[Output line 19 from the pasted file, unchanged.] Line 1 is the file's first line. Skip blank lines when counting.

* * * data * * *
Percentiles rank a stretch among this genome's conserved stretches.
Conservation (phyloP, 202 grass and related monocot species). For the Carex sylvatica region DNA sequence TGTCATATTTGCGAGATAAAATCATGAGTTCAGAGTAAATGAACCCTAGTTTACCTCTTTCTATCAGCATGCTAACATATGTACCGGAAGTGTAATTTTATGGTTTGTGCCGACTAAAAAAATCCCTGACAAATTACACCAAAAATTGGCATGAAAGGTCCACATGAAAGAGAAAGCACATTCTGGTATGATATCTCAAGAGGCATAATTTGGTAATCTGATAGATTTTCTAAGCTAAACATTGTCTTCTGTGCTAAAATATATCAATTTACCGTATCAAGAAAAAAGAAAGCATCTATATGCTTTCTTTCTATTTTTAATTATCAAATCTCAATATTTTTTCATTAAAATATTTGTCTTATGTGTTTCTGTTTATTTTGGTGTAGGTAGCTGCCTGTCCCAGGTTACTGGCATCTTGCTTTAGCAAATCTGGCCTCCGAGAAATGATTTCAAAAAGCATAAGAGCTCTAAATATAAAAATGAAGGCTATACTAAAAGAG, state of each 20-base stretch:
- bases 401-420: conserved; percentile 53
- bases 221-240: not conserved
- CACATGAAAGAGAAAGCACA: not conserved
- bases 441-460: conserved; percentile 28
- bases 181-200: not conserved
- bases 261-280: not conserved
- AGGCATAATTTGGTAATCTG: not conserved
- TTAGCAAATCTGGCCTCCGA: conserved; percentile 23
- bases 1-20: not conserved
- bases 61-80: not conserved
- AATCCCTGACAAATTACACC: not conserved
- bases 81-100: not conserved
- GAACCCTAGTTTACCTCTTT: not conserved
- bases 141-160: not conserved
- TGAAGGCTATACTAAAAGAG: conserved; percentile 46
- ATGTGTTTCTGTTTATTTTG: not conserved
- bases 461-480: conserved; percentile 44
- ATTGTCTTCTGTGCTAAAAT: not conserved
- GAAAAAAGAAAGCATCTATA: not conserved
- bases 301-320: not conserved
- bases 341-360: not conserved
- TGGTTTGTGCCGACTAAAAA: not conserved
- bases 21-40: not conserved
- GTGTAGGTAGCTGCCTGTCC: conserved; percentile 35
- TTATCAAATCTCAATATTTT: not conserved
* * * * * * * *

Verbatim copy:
- bases 461-480: conserved; percentile 44